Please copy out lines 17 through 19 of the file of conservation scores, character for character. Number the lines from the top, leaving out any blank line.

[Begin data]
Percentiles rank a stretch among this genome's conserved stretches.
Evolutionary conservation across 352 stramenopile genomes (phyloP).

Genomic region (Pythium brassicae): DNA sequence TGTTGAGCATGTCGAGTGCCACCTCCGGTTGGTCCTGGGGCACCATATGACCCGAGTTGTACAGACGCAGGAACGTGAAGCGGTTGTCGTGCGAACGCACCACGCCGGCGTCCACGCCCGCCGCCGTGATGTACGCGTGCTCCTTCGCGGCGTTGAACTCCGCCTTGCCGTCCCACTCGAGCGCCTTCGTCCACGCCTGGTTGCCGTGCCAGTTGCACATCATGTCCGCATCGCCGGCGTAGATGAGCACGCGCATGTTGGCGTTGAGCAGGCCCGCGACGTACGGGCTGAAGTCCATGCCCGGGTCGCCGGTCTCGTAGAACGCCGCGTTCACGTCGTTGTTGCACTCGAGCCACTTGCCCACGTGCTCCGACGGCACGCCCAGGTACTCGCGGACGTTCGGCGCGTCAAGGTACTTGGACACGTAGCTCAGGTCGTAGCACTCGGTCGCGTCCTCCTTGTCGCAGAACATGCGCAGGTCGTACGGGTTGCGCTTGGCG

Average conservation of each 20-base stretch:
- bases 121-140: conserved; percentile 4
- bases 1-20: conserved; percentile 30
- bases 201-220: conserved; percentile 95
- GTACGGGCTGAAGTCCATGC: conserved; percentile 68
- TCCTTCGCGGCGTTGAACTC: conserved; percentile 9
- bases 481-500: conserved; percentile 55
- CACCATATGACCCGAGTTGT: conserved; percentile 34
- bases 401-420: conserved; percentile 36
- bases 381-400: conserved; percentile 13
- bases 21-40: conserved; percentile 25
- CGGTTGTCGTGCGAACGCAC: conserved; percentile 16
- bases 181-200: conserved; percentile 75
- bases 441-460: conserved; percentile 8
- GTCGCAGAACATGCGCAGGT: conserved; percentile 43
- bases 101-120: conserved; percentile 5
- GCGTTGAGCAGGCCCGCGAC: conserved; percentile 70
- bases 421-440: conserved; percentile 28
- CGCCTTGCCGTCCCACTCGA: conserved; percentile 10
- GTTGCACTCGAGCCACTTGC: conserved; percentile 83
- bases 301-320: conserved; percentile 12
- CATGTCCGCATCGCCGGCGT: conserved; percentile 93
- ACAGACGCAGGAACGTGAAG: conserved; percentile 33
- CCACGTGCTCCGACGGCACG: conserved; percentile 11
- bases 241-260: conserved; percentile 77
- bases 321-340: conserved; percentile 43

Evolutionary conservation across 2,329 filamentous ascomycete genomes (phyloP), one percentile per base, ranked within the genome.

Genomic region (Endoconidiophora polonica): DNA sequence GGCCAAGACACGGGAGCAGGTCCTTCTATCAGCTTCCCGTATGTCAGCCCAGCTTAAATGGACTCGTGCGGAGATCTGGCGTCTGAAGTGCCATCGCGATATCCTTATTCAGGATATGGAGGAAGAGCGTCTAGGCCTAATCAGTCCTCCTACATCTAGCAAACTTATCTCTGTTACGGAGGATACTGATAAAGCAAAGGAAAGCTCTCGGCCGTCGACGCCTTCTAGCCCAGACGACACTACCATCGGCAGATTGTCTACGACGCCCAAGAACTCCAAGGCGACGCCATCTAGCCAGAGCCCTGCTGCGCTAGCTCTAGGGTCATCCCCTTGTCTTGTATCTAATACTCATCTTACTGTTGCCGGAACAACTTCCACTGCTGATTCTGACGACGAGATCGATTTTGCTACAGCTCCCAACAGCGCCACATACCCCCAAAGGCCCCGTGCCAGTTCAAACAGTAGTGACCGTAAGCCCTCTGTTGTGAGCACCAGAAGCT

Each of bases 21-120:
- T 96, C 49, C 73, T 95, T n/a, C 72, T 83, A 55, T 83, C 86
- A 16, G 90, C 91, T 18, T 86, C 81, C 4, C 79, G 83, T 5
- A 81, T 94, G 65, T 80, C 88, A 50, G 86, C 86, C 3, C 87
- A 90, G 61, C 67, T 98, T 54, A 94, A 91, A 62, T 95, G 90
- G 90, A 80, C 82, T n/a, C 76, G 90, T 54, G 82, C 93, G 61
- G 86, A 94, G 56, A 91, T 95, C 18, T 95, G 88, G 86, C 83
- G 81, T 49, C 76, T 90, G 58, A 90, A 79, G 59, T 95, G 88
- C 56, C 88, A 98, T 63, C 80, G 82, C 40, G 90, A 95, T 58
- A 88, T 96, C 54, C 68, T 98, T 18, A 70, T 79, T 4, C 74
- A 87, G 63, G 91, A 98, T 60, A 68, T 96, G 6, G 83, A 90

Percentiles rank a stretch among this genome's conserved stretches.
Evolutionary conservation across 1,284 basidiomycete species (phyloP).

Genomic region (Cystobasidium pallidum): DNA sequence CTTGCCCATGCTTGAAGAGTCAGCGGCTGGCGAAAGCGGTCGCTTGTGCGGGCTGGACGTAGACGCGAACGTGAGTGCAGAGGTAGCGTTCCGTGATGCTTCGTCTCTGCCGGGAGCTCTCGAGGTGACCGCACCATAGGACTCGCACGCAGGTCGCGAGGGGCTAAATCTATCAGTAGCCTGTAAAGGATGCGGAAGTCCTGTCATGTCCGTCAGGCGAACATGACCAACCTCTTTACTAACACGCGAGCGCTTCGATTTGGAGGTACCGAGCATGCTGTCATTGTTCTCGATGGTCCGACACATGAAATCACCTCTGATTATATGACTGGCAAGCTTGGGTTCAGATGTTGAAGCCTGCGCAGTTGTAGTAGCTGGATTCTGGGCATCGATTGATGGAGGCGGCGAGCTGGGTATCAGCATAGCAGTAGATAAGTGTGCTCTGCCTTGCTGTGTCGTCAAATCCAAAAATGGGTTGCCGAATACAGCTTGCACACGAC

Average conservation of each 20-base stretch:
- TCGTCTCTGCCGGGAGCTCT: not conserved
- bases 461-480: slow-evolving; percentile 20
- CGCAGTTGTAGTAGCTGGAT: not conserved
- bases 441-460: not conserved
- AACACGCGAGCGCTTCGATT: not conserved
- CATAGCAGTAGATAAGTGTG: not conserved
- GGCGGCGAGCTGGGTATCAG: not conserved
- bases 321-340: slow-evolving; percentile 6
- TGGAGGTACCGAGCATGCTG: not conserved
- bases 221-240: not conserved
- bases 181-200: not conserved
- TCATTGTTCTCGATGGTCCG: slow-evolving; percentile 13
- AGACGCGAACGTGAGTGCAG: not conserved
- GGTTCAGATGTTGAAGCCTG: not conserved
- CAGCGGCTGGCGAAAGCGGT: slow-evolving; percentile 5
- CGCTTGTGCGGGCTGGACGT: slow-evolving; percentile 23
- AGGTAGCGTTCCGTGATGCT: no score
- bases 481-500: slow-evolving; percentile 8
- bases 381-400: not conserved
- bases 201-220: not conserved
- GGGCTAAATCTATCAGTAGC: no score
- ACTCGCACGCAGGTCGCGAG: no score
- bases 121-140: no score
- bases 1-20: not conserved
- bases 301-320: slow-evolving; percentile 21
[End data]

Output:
- bases 441-460: conserved; percentile 8
- GTCGCAGAACATGCGCAGGT: conserved; percentile 43
- bases 101-120: conserved; percentile 5